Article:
General post-incarceration information
The Washington Appleseed Center for Law in the Public Interest has a Washington Reentry Guide that is a tool to help you get back on your feet after a period of incarceration. The Guide has information on many topics including family law concerns, employment, housing, rights restoration, legal financial obligations, debts, identification documents, healthcare, transportation, outstanding warrants, and work release.
How do you know what rights you lost that you may want to try to restore? Read your court paperwork carefully. Final Orders or final Judgments are documents that summarize the ruling in your case.
Vacating convictions and clearing criminal records
Many people with a criminal record want to “expunge” or “clear” their criminal histories. While Washington law does not permit the destruction of adult conviction records, some people may be eligible to “vacate” a conviction record.
The American Civil Liberties Union (ACLU) of Washington's guide, Is My Client Eligible to Vacate an Adult Criminal Conviction?, provides general information about the requirements to vacate.
If you have a misdemeanor or gross misdemeanor, a new tool will determine your eligibility to vacate your conviction, provide information about vacating convictions, and offer forms.
Some additional sources of information are:
- The State Court's Guide to Sealing and Destroying Court Records, Vacating Convictions, and Deleting Criminal History Records
- Options to remove criminal history information from Washington State Department of Social and Health Services (DSHS)
- Getting and Reading Criminal History Reports in Washington from the ACLU of Washington
- Request a Criminal History Report from the Washington State Patrol
Forms and Instructions
- Instructions and forms for vacating misdemeanor records from Washington LawHelp
- Instructions and forms for vacating certain felonies from Washington LawHelp
- Information and an interactive interview to create forms for sealing juvenile court records from TeamChild and Washington LawHelp
State v. Blake
The Washington State Supreme Court issued an opinion in the State v. Blake case in February, 2021, declaring the strict liability drug possession statute unconstitutional.
- Information and assistance if you think your conviction was invalid under Blake from the Clark County Indigent Defense office
- Forms and instructions to ask the court to vacate your drug possession conviction and refund LFO payments from Washington LawHelp
- The Blake Refund Bureau online portal through which individuals can request reimbursements for fines or costs ordered by the courts in connection with State v. Blake
Gun rights restoration
The law library sells a Gun Rights Restoration self-help kit with forms and instructions to ask the court to restore firearms rights that were lost due to convictions in Clark County, Washington.
A new state law, SHB 1562, changing the process for gun rights restoration took effect July 23, 2023. An explanation and some examples of the major changes is available in a blog post by Zuanich Law PLLC. A Final Bill Report summarizes the bill.
Because of the changes to the law the self-help kit is currently not for sale. Prior kits are no longer valid and should not be used. Call or email the law library to be notified when the updated kit is ready--likely spring 2024.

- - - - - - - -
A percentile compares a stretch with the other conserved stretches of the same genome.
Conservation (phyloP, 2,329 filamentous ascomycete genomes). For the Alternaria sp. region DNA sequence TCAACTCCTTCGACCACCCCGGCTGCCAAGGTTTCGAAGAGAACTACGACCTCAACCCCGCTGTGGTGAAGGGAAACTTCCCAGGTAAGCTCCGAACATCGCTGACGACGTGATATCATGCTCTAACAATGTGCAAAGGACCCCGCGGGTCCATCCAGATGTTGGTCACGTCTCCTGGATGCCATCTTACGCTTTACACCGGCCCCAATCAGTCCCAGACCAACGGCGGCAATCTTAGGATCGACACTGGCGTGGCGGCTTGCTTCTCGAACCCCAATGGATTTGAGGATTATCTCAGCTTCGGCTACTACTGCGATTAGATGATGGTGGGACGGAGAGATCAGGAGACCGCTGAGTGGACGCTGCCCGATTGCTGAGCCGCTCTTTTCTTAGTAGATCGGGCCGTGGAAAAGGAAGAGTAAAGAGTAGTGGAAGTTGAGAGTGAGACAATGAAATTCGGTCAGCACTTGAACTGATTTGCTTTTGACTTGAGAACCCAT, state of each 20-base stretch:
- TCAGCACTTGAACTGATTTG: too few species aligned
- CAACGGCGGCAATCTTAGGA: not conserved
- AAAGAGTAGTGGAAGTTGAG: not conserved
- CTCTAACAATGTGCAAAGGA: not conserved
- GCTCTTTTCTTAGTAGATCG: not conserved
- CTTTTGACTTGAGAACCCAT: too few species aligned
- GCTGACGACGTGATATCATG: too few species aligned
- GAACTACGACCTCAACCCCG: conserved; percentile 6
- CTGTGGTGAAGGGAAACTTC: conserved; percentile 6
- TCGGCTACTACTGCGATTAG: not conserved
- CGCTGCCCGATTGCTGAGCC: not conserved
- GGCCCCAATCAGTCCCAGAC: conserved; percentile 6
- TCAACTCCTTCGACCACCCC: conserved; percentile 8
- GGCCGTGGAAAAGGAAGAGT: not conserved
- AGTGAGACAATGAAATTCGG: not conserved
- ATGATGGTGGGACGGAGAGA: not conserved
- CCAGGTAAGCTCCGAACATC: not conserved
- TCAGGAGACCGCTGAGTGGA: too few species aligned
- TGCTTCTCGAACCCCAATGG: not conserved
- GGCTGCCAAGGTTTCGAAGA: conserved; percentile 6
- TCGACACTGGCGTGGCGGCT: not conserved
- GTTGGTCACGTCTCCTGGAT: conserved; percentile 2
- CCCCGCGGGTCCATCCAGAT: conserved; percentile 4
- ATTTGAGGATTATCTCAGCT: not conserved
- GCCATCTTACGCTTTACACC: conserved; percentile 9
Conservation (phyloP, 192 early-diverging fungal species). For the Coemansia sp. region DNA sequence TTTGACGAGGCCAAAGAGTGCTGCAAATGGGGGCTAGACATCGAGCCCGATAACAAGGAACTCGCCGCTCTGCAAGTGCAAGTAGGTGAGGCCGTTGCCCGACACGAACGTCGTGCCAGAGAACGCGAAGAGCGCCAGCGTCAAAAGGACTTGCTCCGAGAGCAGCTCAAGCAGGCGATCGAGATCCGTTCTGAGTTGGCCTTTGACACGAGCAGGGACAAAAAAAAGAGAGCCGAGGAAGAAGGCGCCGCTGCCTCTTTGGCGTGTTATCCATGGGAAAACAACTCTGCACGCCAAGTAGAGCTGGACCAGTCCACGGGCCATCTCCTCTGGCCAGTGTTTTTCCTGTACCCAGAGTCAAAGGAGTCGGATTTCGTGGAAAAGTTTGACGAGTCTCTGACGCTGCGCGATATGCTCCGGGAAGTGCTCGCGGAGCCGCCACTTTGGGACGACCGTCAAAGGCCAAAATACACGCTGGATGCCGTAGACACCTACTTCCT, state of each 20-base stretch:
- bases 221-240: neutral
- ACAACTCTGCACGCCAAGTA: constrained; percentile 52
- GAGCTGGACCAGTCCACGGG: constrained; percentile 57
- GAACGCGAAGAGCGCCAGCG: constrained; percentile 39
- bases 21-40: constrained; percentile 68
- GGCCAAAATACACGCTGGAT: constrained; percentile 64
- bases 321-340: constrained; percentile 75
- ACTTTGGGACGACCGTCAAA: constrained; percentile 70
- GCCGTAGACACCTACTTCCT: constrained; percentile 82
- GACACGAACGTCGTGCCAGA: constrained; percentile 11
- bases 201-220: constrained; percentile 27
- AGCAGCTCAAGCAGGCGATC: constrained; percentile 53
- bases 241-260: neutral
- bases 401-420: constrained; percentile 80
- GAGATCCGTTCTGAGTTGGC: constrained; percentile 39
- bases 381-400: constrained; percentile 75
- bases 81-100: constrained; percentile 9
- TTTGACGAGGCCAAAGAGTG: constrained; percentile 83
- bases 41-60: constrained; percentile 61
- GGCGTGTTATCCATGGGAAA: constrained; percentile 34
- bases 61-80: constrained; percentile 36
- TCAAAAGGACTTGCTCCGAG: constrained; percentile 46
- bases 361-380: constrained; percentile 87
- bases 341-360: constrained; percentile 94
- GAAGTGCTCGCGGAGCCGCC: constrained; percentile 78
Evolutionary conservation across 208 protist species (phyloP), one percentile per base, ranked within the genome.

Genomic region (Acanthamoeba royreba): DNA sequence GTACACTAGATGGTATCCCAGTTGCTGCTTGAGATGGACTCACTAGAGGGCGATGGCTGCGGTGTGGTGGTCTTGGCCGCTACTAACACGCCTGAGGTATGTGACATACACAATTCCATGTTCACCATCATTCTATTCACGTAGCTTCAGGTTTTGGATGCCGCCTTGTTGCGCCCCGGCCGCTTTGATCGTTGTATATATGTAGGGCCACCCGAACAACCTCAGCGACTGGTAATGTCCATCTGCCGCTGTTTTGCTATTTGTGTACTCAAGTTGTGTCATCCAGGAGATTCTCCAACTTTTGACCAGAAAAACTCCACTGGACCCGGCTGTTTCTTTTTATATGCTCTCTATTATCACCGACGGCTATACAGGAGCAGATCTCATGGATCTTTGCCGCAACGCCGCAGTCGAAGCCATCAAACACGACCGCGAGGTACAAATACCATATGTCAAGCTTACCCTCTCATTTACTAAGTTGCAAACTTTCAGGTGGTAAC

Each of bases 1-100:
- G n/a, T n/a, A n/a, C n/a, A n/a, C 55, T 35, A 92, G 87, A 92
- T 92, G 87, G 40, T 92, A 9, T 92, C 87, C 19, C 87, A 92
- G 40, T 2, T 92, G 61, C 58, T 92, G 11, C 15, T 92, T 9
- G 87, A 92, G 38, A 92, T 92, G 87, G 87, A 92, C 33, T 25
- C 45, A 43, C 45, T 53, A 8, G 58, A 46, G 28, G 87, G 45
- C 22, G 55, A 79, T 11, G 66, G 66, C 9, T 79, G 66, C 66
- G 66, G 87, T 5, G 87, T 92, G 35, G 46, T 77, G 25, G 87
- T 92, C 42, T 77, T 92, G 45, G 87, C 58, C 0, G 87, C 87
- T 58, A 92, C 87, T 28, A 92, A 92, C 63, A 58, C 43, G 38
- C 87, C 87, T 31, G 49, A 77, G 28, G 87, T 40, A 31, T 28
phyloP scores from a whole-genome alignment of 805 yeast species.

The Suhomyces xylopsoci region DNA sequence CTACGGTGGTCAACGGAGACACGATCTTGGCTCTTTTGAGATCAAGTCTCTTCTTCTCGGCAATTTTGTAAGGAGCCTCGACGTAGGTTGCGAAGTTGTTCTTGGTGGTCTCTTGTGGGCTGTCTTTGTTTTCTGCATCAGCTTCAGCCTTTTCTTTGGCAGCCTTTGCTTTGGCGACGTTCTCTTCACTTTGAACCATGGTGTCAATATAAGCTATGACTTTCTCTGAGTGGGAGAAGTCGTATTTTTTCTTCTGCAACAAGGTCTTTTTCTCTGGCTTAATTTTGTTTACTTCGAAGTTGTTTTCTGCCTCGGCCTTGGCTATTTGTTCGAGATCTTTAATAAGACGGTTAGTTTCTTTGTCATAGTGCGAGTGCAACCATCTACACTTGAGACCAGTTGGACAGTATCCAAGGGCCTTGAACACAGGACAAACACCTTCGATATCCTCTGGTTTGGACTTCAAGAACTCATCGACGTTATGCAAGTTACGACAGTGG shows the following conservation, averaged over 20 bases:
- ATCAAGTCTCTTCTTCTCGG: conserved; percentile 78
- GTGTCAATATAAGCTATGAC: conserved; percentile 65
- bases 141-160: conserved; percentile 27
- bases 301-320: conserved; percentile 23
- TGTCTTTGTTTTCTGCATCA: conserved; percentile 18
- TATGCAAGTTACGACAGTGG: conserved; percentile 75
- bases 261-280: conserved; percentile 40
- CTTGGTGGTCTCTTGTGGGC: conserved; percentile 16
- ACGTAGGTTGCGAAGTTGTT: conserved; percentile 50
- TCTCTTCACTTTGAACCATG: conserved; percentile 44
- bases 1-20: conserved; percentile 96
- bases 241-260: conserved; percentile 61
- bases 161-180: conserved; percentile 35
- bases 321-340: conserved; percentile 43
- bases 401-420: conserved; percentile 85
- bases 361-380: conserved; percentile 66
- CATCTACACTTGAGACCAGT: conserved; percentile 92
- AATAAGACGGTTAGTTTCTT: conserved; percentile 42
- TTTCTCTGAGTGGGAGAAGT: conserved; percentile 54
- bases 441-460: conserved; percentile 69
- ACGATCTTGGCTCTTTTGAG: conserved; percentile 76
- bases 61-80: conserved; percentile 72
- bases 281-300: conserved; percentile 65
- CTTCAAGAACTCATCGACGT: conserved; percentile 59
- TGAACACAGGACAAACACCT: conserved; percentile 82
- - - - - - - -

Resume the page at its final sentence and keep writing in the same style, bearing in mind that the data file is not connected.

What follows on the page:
Voting rights restoration
A new law took effect on January 1, 2022 that automatically restores voting rights to citizens immediately upon their release from prison. It also restored the right to vote to approximately 20,000 residents who are currently on community supervision following release from prison.
- More information about the new law is available from the Washington Voting Rights Restoration Coalition
- Help determining the status of your right to vote if you had a conviction
- Information about registering to vote from Clark County Elections
- Information about felony convictions and voting rights from the Washington Secretary of State
Certificate of Restoration of Opportunity (CROP)
A Certificate of Restoration of Opportunity is used after you have served your criminal sentence. It can make it easier to get a job or housing, and can help restore certain occupational licenses.
- An overview about CROPs, including what they can and cannot do and who can qualify for one, from Washington LawHelp
- Instructions and forms to File a Petition for Certificate of Restoration of Opportunity from the court from Washington LawHelp
Legal Financial Obligations (LFOs)
Legal financial obligations, or LFOs, are the fines, fees, costs and restitution imposed by the court on top of a criminal sentence. More information about LFOs can be found at:
- Questions and Answers about Legal Financial Obligations (LFOs) from the ACLU of Washington
- Civil Survival has information about reducing legal financial obligations
- Instructions and forms to ask the court to reduce or waive LFOs from the Clark County Superior Court Clerk's Office
- Instructions and forms to Ask a Washington State Court to Reduce or Waive Your Legal Financial Obligations, from Washington LawHelp
- Interactive interview to prepare forms to reduce your LFOs from Living with Conviction
Driver's License suspension
If your driver's license was suspended, information that is available from Washington LawHelp includes:
- What to do if you think your driver's license is suspended
- For licenses suspended due to unpaid non-criminal (aka "civil") traffic fines
- For licenses suspended due to unpaid criminal traffic fines
The law library sells an Appeal a Driver's License Suspension self-help kit with forms and instructions to file an appeal to the Superior Court regarding an administrative decision made by the Department of Licensing suspending a driver's license. Kits can be purchased at the library or online and mailed out.